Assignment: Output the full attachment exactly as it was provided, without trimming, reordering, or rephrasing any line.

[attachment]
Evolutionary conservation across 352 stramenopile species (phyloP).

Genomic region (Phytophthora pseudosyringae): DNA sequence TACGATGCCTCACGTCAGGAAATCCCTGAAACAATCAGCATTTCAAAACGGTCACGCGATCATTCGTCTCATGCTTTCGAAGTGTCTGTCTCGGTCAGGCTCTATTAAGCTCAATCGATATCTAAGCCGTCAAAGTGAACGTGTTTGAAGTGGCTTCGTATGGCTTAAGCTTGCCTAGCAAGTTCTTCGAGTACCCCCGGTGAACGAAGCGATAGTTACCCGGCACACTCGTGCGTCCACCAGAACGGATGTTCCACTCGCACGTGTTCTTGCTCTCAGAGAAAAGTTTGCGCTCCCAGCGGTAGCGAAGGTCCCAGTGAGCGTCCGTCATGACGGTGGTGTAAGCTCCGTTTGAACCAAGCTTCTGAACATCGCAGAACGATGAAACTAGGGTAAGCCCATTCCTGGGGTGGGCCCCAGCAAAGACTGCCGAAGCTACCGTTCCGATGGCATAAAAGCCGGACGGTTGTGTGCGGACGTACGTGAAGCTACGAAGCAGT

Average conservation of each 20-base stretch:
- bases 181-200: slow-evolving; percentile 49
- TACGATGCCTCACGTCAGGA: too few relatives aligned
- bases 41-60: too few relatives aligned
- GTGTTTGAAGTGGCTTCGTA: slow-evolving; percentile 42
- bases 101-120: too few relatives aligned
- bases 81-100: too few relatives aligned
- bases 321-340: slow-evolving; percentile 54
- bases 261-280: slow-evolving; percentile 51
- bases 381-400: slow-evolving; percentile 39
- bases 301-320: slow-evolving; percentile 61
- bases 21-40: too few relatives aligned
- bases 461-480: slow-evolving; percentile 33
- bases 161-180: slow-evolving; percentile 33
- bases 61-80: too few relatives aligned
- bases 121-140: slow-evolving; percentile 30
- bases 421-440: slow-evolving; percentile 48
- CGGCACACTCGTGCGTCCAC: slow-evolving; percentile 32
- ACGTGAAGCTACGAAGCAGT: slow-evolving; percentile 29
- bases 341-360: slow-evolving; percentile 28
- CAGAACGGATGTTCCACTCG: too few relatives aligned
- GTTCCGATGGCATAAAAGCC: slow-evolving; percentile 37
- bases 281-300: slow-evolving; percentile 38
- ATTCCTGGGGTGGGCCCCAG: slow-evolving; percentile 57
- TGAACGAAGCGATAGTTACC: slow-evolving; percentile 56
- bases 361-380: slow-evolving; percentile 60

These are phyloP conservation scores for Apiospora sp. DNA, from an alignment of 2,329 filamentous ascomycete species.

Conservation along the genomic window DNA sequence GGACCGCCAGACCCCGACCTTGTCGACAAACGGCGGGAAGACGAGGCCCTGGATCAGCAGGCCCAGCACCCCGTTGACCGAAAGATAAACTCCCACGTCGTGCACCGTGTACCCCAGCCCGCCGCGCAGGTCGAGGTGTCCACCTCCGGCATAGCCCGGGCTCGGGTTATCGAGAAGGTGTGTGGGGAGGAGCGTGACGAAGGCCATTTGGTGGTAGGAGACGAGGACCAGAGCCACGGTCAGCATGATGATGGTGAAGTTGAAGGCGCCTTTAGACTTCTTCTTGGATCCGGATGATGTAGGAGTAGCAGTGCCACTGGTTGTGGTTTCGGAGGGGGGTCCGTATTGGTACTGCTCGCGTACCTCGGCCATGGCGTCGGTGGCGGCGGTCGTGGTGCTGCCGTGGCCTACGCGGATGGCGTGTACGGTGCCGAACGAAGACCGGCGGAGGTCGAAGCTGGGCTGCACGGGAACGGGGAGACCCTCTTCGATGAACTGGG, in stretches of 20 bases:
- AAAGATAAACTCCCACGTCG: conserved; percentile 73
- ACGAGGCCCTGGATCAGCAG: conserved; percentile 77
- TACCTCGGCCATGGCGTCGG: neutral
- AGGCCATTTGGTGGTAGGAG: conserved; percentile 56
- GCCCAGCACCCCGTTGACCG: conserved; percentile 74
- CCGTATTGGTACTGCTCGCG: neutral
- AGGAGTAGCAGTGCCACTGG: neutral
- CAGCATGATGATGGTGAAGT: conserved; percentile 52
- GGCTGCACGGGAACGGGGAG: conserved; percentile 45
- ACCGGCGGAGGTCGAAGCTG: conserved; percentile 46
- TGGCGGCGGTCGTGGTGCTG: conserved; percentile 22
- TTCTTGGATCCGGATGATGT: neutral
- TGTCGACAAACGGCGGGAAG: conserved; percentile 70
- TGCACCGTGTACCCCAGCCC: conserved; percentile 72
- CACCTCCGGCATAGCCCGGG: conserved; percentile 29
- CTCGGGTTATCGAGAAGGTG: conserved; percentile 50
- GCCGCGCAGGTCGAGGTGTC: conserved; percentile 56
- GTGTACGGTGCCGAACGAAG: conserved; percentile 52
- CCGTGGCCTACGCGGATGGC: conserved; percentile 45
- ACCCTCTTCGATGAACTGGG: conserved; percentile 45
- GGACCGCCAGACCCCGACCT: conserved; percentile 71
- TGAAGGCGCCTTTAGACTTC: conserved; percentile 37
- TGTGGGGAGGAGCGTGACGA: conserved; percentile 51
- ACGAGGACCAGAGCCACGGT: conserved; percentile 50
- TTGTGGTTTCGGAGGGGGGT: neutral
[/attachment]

Evolutionary conservation across 352 stramenopile species (phyloP).

Genomic region (Phytophthora pseudosyringae): DNA sequence TACGATGCCTCACGTCAGGAAATCCCTGAAACAATCAGCATTTCAAAACGGTCACGCGATCATTCGTCTCATGCTTTCGAAGTGTCTGTCTCGGTCAGGCTCTATTAAGCTCAATCGATATCTAAGCCGTCAAAGTGAACGTGTTTGAAGTGGCTTCGTATGGCTTAAGCTTGCCTAGCAAGTTCTTCGAGTACCCCCGGTGAACGAAGCGATAGTTACCCGGCACACTCGTGCGTCCACCAGAACGGATGTTCCACTCGCACGTGTTCTTGCTCTCAGAGAAAAGTTTGCGCTCCCAGCGGTAGCGAAGGTCCCAGTGAGCGTCCGTCATGACGGTGGTGTAAGCTCCGTTTGAACCAAGCTTCTGAACATCGCAGAACGATGAAACTAGGGTAAGCCCATTCCTGGGGTGGGCCCCAGCAAAGACTGCCGAAGCTACCGTTCCGATGGCATAAAAGCCGGACGGTTGTGTGCGGACGTACGTGAAGCTACGAAGCAGT

Average conservation of each 20-base stretch:
- bases 181-200: slow-evolving; percentile 49
- TACGATGCCTCACGTCAGGA: too few relatives aligned
- bases 41-60: too few relatives aligned
- GTGTTTGAAGTGGCTTCGTA: slow-evolving; percentile 42
- bases 101-120: too few relatives aligned
- bases 81-100: too few relatives aligned
- bases 321-340: slow-evolving; percentile 54
- bases 261-280: slow-evolving; percentile 51
- bases 381-400: slow-evolving; percentile 39
- bases 301-320: slow-evolving; percentile 61
- bases 21-40: too few relatives aligned
- bases 461-480: slow-evolving; percentile 33
- bases 161-180: slow-evolving; percentile 33
- bases 61-80: too few relatives aligned
- bases 121-140: slow-evolving; percentile 30
- bases 421-440: slow-evolving; percentile 48
- CGGCACACTCGTGCGTCCAC: slow-evolving; percentile 32
- ACGTGAAGCTACGAAGCAGT: slow-evolving; percentile 29
- bases 341-360: slow-evolving; percentile 28
- CAGAACGGATGTTCCACTCG: too few relatives aligned
- GTTCCGATGGCATAAAAGCC: slow-evolving; percentile 37
- bases 281-300: slow-evolving; percentile 38
- ATTCCTGGGGTGGGCCCCAG: slow-evolving; percentile 57
- TGAACGAAGCGATAGTTACC: slow-evolving; percentile 56
- bases 361-380: slow-evolving; percentile 60

These are phyloP conservation scores for Apiospora sp. DNA, from an alignment of 2,329 filamentous ascomycete species.

Conservation along the genomic window DNA sequence GGACCGCCAGACCCCGACCTTGTCGACAAACGGCGGGAAGACGAGGCCCTGGATCAGCAGGCCCAGCACCCCGTTGACCGAAAGATAAACTCCCACGTCGTGCACCGTGTACCCCAGCCCGCCGCGCAGGTCGAGGTGTCCACCTCCGGCATAGCCCGGGCTCGGGTTATCGAGAAGGTGTGTGGGGAGGAGCGTGACGAAGGCCATTTGGTGGTAGGAGACGAGGACCAGAGCCACGGTCAGCATGATGATGGTGAAGTTGAAGGCGCCTTTAGACTTCTTCTTGGATCCGGATGATGTAGGAGTAGCAGTGCCACTGGTTGTGGTTTCGGAGGGGGGTCCGTATTGGTACTGCTCGCGTACCTCGGCCATGGCGTCGGTGGCGGCGGTCGTGGTGCTGCCGTGGCCTACGCGGATGGCGTGTACGGTGCCGAACGAAGACCGGCGGAGGTCGAAGCTGGGCTGCACGGGAACGGGGAGACCCTCTTCGATGAACTGGG, in stretches of 20 bases:
- AAAGATAAACTCCCACGTCG: conserved; percentile 73
- ACGAGGCCCTGGATCAGCAG: conserved; percentile 77
- TACCTCGGCCATGGCGTCGG: neutral
- AGGCCATTTGGTGGTAGGAG: conserved; percentile 56
- GCCCAGCACCCCGTTGACCG: conserved; percentile 74
- CCGTATTGGTACTGCTCGCG: neutral
- AGGAGTAGCAGTGCCACTGG: neutral
- CAGCATGATGATGGTGAAGT: conserved; percentile 52
- GGCTGCACGGGAACGGGGAG: conserved; percentile 45
- ACCGGCGGAGGTCGAAGCTG: conserved; percentile 46
- TGGCGGCGGTCGTGGTGCTG: conserved; percentile 22
- TTCTTGGATCCGGATGATGT: neutral
- TGTCGACAAACGGCGGGAAG: conserved; percentile 70
- TGCACCGTGTACCCCAGCCC: conserved; percentile 72
- CACCTCCGGCATAGCCCGGG: conserved; percentile 29
- CTCGGGTTATCGAGAAGGTG: conserved; percentile 50
- GCCGCGCAGGTCGAGGTGTC: conserved; percentile 56
- GTGTACGGTGCCGAACGAAG: conserved; percentile 52
- CCGTGGCCTACGCGGATGGC: conserved; percentile 45
- ACCCTCTTCGATGAACTGGG: conserved; percentile 45
- GGACCGCCAGACCCCGACCT: conserved; percentile 71
- TGAAGGCGCCTTTAGACTTC: conserved; percentile 37
- TGTGGGGAGGAGCGTGACGA: conserved; percentile 51
- ACGAGGACCAGAGCCACGGT: conserved; percentile 50
- TTGTGGTTTCGGAGGGGGGT: neutral